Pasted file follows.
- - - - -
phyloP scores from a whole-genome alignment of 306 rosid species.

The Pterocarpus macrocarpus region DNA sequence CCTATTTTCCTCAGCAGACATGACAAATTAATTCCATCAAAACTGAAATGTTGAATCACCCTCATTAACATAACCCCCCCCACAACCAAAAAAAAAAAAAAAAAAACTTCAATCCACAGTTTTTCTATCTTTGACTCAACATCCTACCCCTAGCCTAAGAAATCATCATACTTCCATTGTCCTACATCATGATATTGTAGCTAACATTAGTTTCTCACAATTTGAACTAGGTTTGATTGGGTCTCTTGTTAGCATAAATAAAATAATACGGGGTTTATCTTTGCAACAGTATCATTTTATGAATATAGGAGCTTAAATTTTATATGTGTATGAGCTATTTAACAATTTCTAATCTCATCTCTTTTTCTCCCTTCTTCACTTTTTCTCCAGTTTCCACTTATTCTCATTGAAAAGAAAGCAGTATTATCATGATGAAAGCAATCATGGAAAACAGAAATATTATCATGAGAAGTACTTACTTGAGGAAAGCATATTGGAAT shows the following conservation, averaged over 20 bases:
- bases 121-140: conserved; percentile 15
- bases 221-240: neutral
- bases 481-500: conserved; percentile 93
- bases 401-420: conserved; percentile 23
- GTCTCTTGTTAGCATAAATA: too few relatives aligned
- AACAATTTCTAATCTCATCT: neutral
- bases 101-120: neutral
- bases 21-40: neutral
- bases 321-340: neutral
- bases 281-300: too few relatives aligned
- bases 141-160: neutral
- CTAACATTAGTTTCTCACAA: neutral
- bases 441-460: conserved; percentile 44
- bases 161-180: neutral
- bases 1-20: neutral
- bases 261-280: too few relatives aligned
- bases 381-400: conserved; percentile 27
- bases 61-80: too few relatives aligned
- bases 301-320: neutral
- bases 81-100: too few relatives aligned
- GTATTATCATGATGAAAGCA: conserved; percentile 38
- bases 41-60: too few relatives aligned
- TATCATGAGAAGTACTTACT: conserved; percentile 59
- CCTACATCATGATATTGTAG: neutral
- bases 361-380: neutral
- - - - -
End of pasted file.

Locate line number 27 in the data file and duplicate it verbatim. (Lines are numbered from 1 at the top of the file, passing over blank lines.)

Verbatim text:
- bases 361-380: neutral